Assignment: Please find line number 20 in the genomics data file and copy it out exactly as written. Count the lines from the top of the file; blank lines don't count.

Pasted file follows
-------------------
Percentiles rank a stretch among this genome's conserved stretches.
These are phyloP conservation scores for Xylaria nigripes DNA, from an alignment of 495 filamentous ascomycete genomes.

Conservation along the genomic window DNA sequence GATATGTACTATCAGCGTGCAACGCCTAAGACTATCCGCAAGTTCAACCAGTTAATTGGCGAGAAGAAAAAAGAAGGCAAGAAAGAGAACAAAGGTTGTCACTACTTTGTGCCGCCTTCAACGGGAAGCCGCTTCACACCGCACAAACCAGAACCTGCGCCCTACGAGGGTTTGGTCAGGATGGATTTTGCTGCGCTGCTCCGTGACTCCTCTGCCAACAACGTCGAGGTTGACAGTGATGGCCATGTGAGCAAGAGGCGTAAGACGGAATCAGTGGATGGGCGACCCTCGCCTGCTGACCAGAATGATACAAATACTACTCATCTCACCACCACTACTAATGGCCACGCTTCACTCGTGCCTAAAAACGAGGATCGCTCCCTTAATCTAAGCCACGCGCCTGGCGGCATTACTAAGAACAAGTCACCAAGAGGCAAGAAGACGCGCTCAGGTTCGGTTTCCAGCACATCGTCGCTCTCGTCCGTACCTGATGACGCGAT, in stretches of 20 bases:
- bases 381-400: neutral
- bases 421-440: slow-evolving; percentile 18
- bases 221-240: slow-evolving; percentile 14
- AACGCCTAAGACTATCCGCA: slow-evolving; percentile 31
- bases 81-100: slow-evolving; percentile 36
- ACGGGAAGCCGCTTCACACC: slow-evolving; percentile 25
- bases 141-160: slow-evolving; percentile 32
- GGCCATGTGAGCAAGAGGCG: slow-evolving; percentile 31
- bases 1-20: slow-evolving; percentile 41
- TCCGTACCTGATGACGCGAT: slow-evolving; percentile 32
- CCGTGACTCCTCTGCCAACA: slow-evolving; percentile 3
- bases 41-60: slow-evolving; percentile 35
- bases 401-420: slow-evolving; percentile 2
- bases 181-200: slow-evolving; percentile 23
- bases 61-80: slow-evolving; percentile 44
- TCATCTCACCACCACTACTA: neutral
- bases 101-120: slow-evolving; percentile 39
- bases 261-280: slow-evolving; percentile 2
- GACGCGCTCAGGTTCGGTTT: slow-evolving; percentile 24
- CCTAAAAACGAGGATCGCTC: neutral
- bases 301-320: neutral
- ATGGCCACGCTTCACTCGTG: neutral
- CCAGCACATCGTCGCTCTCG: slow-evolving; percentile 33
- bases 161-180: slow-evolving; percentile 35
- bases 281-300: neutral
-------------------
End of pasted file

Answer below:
- bases 101-120: slow-evolving; percentile 39